JULY
Snow Like Ashes by Sara Raasch
Classic fantasy. Eight survivers of the Winterian war are still battling to regain the magic conduit that can restore power. Meira, a rescued orphan, has only known this battle. But the evil is strong. Great, thrilling conflicts with an exceptionally strong female lead. Lots of romance but not overt sex. The only qualifying piece might be the violence. But this is war which is actually hell. The continuing theme of sacrifice, self, and value is expecially well done. YA for violence.

The Black Reckoning by John Stephens
Reading this just after Snow Like Ashes probably tainted it. It's a bit weak for me. I did appreciate the complexity of the curse-prophecy, the power of love and sacrifice, and the touches of humor. But the actual theology is a bit new age for me. Lesson for the series--we will all be judged by whether we loved someone or not. Hmm. It did have a very satisfying ending and closed all of its doors, which I appreciate in a book. 5th+ pretty scary.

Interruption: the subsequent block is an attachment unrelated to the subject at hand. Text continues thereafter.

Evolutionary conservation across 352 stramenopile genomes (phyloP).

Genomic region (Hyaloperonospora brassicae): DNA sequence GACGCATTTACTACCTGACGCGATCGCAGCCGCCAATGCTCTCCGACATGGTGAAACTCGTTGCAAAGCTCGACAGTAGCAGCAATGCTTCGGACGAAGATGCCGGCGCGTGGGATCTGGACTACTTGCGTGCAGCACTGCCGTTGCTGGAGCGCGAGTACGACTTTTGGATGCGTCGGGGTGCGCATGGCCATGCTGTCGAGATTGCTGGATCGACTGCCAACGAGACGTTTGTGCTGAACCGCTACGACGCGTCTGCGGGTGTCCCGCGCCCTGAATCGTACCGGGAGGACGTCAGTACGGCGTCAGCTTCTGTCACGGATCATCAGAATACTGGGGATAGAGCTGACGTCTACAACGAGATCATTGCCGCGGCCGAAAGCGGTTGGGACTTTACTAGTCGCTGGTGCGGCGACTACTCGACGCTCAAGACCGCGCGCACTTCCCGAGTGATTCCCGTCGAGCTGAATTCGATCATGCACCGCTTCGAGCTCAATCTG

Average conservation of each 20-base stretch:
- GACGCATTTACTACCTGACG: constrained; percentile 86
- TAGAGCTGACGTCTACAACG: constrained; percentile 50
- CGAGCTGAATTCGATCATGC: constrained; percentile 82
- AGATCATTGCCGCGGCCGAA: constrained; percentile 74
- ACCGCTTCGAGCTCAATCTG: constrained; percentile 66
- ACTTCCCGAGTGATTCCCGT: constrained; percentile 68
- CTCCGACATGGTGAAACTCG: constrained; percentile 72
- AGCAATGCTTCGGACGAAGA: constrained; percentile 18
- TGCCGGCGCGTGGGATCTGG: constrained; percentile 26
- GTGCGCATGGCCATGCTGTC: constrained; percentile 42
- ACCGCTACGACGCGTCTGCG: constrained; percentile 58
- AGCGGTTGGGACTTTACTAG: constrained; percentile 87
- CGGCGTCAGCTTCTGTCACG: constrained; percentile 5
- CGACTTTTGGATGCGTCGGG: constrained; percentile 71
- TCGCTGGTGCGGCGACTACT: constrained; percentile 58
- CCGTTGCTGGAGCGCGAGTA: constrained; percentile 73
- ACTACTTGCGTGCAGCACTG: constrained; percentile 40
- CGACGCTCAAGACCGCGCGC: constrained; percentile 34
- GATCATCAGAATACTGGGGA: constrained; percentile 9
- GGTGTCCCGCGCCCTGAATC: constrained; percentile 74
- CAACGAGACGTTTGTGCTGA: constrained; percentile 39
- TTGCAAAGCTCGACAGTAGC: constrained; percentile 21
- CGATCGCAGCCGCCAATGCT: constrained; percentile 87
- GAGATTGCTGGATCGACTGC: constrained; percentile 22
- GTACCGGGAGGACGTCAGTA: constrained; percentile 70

Arcady's Goal by Eugene Yelchin
in the style of Breaking Stalin's Nose, this is a short novel about Arcady who has been raised in orphanages because his parents were "enemies of the state". His goal is to become the striker for the national Soviet soccer team. Based on the story of the author's father, this has all of the conflict of the fear of the state combined with the desire to do right. Excellent. The reading level is actually pretty low. The emotional level is pretty high. 3rd (Mature) readers+

The Red Pencil by Andrea Davis Pinkney
Amira has just turned 12. In her small village she has dreams of learning to read and write, but her mother believes that is foolishness. One day an aide worker brings pencils and notepads for all of the children and hers is special--it is red. She dreams on until the Janjaweed of Darfur attack their city. Written in verse this is deeply emotional, but emphasizes the power of dreams and hope. Much like Long Walk to Water by Park. 5th+

I Am Princess X by Cherie Priest